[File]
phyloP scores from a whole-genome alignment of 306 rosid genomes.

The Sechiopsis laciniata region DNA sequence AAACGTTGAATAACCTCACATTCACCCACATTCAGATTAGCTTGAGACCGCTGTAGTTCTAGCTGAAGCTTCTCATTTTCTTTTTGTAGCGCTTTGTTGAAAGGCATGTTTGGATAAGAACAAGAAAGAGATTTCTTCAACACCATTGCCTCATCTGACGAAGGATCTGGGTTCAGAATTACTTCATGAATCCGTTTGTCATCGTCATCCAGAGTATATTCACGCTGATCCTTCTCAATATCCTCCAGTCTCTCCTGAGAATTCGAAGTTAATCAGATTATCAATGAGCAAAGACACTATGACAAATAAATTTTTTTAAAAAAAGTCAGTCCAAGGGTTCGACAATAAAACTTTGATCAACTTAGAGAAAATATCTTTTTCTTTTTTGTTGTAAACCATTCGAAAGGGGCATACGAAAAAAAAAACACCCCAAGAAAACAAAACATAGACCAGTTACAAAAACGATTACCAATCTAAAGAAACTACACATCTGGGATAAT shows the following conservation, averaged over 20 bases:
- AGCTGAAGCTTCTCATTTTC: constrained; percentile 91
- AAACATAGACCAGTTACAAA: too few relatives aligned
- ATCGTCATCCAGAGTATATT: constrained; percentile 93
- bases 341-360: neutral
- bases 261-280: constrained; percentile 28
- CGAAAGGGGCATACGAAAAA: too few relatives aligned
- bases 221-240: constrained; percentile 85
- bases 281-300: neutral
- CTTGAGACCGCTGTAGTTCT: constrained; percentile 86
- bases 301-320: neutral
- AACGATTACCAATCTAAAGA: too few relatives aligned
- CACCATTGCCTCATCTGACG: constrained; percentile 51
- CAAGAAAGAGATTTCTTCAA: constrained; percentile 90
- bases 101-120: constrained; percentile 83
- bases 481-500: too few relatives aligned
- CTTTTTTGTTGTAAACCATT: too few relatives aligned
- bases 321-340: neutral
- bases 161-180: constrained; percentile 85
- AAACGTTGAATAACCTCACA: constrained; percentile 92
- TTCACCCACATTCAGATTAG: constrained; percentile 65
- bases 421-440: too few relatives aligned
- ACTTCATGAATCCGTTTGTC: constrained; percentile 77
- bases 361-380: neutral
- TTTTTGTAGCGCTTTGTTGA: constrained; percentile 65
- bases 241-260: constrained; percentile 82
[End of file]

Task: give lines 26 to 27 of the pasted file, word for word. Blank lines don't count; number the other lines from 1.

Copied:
- TTTTTGTAGCGCTTTGTTGA: constrained; percentile 65
- bases 241-260: constrained; percentile 82